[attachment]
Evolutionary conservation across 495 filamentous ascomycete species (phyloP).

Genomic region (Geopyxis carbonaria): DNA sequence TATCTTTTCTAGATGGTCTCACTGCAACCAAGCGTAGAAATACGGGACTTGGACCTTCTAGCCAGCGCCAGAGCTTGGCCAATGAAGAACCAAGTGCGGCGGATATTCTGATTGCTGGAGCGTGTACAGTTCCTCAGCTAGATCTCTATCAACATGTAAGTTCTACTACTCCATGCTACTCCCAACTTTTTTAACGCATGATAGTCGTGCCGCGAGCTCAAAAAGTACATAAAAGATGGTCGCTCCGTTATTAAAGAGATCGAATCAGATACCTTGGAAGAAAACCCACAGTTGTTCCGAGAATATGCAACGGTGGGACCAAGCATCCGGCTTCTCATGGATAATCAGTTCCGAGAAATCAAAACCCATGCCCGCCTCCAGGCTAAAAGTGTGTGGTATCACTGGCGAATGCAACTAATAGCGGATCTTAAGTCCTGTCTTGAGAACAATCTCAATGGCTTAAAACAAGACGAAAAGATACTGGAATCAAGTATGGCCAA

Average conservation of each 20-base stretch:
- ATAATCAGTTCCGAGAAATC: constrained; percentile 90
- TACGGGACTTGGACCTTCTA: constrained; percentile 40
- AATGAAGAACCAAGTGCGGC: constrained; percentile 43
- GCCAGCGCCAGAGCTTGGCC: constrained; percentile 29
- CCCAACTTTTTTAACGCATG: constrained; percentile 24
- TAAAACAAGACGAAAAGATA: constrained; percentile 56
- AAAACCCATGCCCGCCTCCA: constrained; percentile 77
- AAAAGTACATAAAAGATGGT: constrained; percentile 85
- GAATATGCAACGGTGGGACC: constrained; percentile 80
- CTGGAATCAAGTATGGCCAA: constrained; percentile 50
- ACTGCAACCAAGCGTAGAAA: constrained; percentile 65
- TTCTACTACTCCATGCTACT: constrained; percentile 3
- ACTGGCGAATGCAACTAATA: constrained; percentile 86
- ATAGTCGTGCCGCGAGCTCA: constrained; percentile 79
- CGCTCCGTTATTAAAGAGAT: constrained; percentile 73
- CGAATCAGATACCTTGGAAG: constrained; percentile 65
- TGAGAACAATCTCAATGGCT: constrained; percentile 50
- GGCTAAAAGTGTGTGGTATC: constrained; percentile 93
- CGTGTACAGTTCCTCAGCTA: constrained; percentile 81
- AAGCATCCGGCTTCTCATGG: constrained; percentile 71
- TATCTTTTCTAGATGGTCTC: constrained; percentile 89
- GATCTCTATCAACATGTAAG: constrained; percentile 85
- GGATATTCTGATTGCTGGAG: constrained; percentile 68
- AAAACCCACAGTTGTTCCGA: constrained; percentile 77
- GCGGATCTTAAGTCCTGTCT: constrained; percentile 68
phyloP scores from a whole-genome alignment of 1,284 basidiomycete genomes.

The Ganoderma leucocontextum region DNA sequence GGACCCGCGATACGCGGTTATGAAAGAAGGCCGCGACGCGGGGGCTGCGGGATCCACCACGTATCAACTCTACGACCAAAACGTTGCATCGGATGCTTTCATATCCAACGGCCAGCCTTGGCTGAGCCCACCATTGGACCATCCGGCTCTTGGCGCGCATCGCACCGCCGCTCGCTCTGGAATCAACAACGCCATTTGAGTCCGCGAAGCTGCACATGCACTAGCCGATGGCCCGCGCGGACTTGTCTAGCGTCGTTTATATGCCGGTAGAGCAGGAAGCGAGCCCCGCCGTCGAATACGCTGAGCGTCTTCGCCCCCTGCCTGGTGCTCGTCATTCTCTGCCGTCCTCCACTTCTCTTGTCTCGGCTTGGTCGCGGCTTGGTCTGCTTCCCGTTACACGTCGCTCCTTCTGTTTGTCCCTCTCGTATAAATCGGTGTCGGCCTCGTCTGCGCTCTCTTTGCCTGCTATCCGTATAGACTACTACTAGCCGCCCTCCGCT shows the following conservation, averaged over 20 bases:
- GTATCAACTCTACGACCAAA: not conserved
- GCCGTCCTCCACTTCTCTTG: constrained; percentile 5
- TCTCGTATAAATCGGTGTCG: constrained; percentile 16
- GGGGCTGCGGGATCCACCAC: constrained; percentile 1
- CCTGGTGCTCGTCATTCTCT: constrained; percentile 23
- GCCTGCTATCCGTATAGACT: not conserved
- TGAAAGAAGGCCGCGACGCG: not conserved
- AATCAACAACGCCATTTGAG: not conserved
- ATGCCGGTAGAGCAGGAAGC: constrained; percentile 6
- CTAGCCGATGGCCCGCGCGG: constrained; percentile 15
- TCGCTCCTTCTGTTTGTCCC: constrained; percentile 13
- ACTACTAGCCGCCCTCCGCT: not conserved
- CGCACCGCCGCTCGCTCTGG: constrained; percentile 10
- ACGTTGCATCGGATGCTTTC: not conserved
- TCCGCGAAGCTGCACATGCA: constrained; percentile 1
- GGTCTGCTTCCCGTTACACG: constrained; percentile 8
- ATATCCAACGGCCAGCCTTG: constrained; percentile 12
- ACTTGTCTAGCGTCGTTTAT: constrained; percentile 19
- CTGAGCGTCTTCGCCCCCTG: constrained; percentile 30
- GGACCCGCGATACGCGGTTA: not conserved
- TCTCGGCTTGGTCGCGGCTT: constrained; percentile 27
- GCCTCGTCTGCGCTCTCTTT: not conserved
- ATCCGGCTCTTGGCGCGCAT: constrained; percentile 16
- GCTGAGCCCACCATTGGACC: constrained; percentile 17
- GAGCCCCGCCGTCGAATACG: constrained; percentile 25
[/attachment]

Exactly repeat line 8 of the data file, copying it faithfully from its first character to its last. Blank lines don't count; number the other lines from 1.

- CCCAACTTTTTTAACGCATG: constrained; percentile 24